Thursday, 21 April 2011

“Wabi sabi is an intuitive appreciation of a transient beauty in the physical world that reflects the irreversible flow of life in the spiritual world. It us an understated beauty that exists in the modest, rustic, imperfect, or even decayed, an aesthetic sensibility that finds a melancholic beauty in the impermanence of all things.”

Degree Show Brief

I went to see Future Beauty: 30 Years of Japanese Beauty in the Barbican a few months ago and have since become obsessed with the principle of wabi sabi! I'm trying to keep the key elements of it's principle of modesty and impermanence flowing through my work.

Impermanence is something I've been interested in for a long time, from my own personal experience. The way that a body decomposes; it's never permanent. Locks of hair, a tooth, a nail clipping - all traces of the body which now, doesn't exist. I want to explore this idea of impermanence through the manipulation of textiles. Clothing and other textile objects are often held onto after a person dies, and it's this idea of preservation of a physicality that inspires me. Even such intimate things as a hair become precious relics, which would normally be quite abject in terms of our reactions to finding a hair on for example, clothing or bedding.

On a much larger and more dramatically devastating scale, such tragic events as the tsunami in Japan offer elements of impermanence. I was horrified at the way that buildings - whole towns - that seems so permanent, so there could be wiped away, leaving nothing but the haunting residue of the lives lived before.
"The slightly discoloured fabric…resembles skin; fastening the scraps together are faint seams resembling scars"
– Anne Wilson


I became interested in the idea of cloth and clothing when my Dad passed away suddenly, when we left the hospital with a little bag of his clothing but not him, it opened my eyes to the power that clothing has. From being a huge sheet of fabric, to becoming a part of a person, of a time and place is something I am eager to explore.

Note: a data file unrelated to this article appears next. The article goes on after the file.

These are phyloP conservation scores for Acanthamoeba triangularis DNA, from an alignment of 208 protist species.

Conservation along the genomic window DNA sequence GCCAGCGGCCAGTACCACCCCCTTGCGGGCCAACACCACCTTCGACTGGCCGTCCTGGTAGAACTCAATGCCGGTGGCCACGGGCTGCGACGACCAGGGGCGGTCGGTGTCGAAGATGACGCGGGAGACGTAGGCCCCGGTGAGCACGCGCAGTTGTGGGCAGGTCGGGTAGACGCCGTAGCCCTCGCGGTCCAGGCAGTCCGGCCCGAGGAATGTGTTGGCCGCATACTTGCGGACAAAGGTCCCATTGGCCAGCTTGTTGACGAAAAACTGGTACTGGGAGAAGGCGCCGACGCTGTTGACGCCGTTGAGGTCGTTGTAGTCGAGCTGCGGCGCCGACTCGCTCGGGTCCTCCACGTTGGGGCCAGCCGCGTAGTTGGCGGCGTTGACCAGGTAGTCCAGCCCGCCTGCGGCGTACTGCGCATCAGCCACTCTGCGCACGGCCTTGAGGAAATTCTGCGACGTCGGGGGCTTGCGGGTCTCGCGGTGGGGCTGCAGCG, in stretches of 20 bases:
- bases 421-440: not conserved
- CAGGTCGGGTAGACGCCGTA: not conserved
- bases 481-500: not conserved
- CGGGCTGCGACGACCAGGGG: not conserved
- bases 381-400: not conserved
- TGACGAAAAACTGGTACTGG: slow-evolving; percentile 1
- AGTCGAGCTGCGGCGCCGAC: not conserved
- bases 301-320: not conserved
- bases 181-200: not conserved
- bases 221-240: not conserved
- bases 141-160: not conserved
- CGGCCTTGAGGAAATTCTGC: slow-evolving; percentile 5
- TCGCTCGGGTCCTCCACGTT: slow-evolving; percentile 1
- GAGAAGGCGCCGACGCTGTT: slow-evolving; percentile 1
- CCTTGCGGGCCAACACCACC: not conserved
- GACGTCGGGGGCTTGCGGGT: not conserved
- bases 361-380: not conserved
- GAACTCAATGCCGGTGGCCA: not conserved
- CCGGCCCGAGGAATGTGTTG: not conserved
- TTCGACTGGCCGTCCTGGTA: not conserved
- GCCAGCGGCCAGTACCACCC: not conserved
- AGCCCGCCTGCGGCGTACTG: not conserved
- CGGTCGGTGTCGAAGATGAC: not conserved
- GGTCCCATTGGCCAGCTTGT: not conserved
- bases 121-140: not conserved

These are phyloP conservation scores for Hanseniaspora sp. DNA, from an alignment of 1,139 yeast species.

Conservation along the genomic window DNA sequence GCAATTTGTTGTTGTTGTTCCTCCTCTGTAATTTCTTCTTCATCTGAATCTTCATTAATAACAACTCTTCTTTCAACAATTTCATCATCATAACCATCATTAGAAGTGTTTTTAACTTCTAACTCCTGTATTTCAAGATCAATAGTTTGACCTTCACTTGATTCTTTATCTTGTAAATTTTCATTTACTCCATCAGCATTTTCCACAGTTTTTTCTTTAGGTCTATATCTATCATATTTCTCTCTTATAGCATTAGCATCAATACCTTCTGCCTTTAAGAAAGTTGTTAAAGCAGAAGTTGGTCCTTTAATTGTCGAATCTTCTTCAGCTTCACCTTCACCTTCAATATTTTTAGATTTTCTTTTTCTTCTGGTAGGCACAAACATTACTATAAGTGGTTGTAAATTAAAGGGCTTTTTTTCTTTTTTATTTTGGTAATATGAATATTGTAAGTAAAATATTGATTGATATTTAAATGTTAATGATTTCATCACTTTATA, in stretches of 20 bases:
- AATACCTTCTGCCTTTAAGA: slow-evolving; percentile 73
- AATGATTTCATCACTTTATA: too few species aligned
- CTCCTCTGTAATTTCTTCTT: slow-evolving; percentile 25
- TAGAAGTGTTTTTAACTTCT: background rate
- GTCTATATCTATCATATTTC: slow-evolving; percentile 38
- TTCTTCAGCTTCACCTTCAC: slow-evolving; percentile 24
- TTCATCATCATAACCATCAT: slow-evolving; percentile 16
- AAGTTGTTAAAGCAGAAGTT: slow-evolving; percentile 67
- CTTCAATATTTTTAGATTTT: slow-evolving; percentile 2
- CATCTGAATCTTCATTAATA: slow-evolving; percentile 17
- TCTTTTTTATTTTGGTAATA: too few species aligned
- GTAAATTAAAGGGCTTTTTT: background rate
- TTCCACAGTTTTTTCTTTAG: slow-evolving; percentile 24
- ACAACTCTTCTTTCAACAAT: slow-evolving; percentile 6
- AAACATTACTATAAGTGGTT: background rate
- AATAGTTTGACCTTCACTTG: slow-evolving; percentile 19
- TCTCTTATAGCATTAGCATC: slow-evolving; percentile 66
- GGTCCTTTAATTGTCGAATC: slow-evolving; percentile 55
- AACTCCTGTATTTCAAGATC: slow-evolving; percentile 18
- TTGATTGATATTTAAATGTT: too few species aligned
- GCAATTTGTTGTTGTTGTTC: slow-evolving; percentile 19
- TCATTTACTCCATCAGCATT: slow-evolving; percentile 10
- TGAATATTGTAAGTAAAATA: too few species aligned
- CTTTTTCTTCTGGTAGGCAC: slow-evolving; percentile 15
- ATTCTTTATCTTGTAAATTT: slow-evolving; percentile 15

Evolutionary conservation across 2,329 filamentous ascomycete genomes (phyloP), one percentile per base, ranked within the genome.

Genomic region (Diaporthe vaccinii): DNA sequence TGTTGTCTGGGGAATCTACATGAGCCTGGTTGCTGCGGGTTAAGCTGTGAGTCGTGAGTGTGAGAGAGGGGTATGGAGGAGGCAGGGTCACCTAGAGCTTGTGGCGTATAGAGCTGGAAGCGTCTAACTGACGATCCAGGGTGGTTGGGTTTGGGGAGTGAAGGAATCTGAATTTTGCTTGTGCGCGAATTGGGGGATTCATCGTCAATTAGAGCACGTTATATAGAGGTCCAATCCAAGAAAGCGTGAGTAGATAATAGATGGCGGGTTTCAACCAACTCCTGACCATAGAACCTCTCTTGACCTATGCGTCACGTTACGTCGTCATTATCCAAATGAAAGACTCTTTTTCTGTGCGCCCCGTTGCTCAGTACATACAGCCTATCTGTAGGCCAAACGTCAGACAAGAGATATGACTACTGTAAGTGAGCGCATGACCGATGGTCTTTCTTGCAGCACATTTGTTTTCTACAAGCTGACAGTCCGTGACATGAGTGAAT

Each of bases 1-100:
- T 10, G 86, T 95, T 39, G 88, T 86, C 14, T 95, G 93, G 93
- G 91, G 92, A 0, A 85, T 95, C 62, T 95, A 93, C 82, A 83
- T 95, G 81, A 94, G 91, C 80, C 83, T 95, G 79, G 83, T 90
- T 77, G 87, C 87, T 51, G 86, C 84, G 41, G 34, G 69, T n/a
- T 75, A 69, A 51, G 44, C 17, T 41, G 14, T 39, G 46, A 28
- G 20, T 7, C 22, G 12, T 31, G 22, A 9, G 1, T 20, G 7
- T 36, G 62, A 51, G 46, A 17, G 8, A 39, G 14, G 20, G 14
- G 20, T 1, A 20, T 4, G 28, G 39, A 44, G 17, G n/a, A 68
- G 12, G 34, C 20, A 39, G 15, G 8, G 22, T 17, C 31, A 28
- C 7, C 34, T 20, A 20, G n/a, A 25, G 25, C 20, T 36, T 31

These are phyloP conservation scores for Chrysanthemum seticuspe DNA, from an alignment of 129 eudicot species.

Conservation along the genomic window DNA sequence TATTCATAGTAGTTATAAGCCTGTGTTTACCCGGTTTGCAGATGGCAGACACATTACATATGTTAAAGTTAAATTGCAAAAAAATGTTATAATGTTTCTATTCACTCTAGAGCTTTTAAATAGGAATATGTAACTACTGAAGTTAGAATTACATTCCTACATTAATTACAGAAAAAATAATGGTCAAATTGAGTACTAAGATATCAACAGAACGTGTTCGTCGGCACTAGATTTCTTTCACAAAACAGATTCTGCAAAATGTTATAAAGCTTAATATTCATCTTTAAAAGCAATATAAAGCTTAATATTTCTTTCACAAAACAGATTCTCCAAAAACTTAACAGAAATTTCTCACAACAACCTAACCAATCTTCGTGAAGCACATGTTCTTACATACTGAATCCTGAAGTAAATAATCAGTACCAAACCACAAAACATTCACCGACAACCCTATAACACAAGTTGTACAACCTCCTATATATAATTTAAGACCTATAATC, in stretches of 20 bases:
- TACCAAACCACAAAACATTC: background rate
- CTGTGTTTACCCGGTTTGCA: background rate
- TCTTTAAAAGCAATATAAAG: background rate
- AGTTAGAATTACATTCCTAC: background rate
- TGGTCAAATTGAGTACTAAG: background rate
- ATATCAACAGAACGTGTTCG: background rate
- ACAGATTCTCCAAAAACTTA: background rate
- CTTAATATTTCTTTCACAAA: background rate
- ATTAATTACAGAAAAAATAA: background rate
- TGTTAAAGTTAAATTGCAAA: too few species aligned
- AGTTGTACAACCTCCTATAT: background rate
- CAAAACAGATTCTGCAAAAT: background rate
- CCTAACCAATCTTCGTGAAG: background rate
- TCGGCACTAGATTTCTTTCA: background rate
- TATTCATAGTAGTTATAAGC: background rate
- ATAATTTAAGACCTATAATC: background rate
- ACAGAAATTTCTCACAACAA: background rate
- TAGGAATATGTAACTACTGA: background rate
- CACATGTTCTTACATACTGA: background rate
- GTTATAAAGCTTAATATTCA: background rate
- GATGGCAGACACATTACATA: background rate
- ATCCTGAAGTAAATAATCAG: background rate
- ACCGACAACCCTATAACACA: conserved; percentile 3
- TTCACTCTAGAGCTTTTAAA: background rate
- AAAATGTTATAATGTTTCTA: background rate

It almost crosses over into the subject of memory, but I want to stay well away from that idea as I feel it is a subject that has been not necessarily exhausted but, it frequents many textile concepts. I’m more interest in a sense of history and the relationship our body has with cloth. From the way cloth is made, we labour over the warp and weft, essentially weaving a history within it.

Over the summer, I visited the V&A museum, particularly the Textiles room, where I was interested in the needlework samplers. Hundreds of years old, I was moved by the way the fabric was sodden with history, saturated with touch. It had been passed through someone’s hands over and over as they laboured over the embroidery. It was this that has made me want to explore that heavy, lingering sense of touch within cloth. There is a personal narrative with my concept that I think will always be there, which is about my Dad passing. It was so sudden that I think it’ll always be somewhere within my work, as I look at his dressing gown which harbours a musty slept-in smell, and crumbs from bacon and egg sandwiches!

I just want to explore our relationship with cloth; the one that most people, on a day to day basis, ignore. We aren’t really aware of how important cloth is to our culture. I am currently looking at the way skin and cloth combine, as skin becomes woven into the cloth, the warp and weft carrying our DNA, us and with that, our past.